Scotland sets out plans for second independence referendum

20 Oct 16

The legislative blueprint for a second Scottish independence referendum, procedurally similar to the vote that rejected independence 55-45 two years ago, is published today by the Scottish Government.

First Minister Nicola Sturgeon insisted that the preparations for what has been nicknamed IndyRef2 represent a fallback position to defend Scottish interests if Scotland fails to secure both effective representation in the Brexit negotiations and continued membership of the European single market, in line with Scotland’s clear majority at June’s European referendum for remaining inside the EU.

But the move also ramps up the pressure on Theresa May ahead of talks with Sturgeon scheduled for next Monday on Scotland’s position in the UK’s exit negotiations. It presents May with a political challenge too on whether to defy Holyrood’s will over IndyRef2, given that constitutional matters, including the power to sanction referendums, are reserved to Westminster.

Sturgeon signalled a readiness to confront that prospect head-on: “Any decision on holding a referendum, including the timing of it, would be for the Scottish Parliament to take, having considered all the options for Scotland’s future relationship with the EU and the associated impact of being forced to leave against our will.

“My priority is clear – we will do everything we can to protect Scotland’s interests,”  Sturgeon said.

“We will continue to work UK-wide to seek to avert a hard Brexit and we will also bring forward proposals that seek to protect our place in the single market, even if the rest of the UK leaves.

“However, if we find that our interests cannot be properly or fully protected within a UK context then independence must be one of the options open to us and the Scottish people must have the right to consider it.”

Introducing the draft Bill, Derek Mackay, who has Scottish Cabinet responsibility for constitutional issues, said the procedures for any IndyRef2 would follow closely the “gold standard in terms of fairness, transparency and propriety” set by the first independence referendum in September 2014.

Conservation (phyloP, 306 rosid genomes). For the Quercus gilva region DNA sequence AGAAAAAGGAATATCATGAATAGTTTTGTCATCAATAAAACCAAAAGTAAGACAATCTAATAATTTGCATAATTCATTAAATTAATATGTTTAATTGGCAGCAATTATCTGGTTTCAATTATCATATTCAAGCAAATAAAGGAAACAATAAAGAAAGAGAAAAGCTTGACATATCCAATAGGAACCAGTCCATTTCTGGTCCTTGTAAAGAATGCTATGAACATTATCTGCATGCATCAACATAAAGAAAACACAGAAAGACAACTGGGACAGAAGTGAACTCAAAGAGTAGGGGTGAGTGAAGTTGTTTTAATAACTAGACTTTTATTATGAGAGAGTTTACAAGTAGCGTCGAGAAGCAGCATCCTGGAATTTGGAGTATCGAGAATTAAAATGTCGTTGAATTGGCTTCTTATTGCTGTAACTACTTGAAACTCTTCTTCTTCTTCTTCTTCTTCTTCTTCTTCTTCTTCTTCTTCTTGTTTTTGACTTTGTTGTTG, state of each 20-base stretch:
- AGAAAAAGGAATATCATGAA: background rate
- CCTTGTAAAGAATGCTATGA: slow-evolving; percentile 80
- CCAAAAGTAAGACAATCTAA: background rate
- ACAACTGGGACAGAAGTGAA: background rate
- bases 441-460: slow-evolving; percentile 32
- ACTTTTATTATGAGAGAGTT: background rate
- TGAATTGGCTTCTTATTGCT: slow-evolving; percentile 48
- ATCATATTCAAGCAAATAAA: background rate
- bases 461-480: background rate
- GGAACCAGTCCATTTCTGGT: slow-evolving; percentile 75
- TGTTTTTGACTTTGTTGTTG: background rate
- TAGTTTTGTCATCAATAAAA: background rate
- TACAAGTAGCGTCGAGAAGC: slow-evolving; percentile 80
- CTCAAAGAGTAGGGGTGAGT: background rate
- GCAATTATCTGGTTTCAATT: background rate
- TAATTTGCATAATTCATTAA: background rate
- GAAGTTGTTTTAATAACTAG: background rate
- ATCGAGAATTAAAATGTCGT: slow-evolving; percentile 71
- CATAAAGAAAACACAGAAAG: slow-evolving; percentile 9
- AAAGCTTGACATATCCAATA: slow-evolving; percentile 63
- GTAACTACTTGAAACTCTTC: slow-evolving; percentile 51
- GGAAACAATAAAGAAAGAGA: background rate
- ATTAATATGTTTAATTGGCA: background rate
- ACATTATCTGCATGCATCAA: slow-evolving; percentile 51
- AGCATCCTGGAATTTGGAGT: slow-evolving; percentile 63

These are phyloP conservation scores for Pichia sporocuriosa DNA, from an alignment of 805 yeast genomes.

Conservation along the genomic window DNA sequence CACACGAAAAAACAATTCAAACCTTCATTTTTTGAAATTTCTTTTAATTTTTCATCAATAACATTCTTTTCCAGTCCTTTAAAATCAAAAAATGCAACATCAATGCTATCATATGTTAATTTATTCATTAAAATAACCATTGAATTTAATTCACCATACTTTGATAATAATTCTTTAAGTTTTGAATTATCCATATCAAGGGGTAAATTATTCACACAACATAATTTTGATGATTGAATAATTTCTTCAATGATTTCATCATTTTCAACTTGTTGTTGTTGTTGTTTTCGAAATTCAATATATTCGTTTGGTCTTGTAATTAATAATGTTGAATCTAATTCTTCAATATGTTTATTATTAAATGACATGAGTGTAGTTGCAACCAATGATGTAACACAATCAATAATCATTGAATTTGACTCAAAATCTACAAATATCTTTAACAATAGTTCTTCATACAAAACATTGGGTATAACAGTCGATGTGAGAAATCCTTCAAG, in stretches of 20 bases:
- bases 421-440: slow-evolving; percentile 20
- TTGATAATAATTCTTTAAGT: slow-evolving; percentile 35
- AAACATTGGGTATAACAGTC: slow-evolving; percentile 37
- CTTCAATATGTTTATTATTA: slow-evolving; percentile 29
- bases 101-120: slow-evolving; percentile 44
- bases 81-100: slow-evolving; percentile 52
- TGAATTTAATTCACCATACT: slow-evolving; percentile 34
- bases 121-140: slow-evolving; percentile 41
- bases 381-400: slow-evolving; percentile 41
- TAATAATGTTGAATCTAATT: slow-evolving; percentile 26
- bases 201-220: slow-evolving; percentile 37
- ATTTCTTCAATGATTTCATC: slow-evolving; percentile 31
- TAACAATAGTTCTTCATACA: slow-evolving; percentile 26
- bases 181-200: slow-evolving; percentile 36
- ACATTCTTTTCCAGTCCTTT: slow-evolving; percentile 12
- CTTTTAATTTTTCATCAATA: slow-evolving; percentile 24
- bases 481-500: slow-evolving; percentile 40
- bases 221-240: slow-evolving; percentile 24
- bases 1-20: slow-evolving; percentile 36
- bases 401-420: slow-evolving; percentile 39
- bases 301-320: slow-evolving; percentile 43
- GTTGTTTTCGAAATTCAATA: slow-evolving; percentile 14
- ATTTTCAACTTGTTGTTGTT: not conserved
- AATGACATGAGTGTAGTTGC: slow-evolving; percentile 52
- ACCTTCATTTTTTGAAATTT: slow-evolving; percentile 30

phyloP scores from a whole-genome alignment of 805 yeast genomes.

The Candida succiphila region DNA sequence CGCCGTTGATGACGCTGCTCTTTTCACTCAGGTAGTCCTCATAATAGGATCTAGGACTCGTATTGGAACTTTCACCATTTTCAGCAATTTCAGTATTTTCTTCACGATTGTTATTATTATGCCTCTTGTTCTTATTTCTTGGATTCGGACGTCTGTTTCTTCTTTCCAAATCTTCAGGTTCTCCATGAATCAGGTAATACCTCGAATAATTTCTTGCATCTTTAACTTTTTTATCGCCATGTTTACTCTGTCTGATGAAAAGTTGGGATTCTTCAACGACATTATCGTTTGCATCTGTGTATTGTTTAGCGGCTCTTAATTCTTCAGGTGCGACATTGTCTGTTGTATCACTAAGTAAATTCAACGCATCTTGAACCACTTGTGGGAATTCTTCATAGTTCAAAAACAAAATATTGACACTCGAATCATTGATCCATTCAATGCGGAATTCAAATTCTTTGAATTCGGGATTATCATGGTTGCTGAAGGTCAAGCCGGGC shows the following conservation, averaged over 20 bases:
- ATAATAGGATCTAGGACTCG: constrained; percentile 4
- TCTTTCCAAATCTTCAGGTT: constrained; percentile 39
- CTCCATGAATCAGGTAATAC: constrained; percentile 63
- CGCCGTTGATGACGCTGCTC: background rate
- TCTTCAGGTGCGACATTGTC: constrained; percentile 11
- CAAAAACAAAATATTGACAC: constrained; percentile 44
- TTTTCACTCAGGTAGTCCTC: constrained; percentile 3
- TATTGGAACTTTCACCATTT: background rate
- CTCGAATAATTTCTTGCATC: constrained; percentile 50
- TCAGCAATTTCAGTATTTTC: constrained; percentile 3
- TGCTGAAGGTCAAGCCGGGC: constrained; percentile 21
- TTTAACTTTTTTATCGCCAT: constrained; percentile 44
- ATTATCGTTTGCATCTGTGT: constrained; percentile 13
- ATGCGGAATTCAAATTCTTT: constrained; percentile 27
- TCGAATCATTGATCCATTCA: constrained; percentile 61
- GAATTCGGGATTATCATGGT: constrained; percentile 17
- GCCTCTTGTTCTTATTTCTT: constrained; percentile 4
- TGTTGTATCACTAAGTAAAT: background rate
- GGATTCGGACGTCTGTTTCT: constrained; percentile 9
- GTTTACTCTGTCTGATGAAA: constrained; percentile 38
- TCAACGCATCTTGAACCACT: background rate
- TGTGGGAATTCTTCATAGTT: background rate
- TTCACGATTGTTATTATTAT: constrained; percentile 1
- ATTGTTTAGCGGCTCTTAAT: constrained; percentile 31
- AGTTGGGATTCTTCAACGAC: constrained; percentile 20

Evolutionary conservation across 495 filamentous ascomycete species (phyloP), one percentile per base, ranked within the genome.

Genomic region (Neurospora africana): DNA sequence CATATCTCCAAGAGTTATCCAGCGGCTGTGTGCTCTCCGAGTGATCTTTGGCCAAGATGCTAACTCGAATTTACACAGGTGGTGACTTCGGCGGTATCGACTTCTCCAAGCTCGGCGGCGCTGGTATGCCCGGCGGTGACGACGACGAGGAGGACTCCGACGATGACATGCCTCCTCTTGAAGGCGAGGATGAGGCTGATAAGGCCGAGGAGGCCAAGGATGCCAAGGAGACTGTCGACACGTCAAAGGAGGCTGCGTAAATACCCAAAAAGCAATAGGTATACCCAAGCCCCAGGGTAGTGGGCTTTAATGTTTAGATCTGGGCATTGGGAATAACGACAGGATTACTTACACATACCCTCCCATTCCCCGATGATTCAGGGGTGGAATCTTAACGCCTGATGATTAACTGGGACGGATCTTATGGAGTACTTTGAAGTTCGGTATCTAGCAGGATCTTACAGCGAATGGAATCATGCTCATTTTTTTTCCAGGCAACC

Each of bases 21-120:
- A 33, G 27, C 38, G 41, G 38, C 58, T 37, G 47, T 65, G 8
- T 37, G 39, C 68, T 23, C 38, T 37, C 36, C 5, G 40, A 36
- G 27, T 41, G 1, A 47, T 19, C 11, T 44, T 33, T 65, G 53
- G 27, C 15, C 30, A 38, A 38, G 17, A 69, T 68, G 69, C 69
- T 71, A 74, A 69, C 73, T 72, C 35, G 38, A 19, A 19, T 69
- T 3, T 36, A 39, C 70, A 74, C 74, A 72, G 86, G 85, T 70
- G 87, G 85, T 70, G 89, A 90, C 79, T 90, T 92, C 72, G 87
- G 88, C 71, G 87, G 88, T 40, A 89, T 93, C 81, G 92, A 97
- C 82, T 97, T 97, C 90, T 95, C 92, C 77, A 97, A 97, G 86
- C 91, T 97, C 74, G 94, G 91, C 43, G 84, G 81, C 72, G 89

“The franchise will be the same as that for the Scottish Parliament,”  Mackay said. “That will mean two important groups of people would have a voice denied to them in the recent referendum on EU membership: 16 and 17 year-olds and citizens of EU countries who have made Scotland their home.”

Ministers are also understood to be minded to repeat the 2014 ballot paper question – “Should Scotland be an independent country?” – though such details could be amended in the light of the public consultation, which runs to 11 January 2017. “In stark contrast with the UK Government, we have a clear plan of action,” Mackay said.

The move has been roundly condemned by Scottish opposition leaders, though they too favoured the UK remaining in the EU.  The Conservatives’ Ruth Davidson said: “Instead of using Brexit to further her own political ambitions, Nicola Sturgeon should be working closely with the UK government to address the risks and explore the opportunities this decision creates for industries and sectors across Scotland.”

Labour’s Dave Anderson called Sturgeon’s strategy “reckless”.

But the Scottish Greens, who support independence, welcomed the draft Bill, with co-convenor Patrick Harvie urging Westminster not to try to block a referendum. “It would be foolish for the UK government to stand in Scotland’s way, having already disregarded the 62% who voted to Remain earlier this year,” he said.

  • Keith Aitken
    Keith Aitken

    covers Scottish affairs for Public Finance from Edinburgh. He was formerly economics editor and chief leader writer on The Scotsman and now has a busy freelance career as a writer, broadcaster and event chair.

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